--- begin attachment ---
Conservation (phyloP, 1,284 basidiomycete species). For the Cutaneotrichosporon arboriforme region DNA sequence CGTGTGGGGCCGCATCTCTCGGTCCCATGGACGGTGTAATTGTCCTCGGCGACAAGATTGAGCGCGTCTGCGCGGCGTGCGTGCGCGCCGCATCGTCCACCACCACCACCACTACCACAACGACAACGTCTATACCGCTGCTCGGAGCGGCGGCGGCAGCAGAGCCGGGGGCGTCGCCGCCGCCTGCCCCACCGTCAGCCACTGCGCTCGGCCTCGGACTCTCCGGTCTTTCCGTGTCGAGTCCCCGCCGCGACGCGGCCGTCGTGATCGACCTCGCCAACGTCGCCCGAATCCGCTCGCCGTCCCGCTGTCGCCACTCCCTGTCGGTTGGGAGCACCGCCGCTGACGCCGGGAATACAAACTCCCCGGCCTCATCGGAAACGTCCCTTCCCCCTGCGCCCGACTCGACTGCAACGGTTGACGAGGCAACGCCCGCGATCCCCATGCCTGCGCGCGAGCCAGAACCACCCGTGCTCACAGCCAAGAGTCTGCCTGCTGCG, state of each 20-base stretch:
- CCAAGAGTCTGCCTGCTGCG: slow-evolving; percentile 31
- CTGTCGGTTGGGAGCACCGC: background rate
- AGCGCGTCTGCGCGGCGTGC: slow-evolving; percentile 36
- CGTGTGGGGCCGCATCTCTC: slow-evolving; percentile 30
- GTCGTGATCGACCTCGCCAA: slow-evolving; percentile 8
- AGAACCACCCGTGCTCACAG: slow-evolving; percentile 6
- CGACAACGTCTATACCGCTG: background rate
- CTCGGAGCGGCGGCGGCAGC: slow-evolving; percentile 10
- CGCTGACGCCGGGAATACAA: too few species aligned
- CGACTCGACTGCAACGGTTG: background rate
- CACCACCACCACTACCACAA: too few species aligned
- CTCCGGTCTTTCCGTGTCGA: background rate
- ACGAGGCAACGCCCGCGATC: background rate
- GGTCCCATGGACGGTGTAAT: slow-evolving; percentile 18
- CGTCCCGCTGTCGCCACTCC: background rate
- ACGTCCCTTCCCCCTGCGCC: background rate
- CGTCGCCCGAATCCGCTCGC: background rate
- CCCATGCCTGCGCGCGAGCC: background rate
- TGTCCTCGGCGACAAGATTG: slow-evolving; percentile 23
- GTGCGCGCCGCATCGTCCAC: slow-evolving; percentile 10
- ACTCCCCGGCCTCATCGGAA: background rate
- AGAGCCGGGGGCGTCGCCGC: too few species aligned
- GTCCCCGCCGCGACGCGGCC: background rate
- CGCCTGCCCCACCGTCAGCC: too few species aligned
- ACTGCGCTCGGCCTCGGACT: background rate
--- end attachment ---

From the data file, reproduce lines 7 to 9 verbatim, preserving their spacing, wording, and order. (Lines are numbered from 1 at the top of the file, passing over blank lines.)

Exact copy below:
- AGAACCACCCGTGCTCACAG: slow-evolving; percentile 6
- CGACAACGTCTATACCGCTG: background rate
- CTCGGAGCGGCGGCGGCAGC: slow-evolving; percentile 10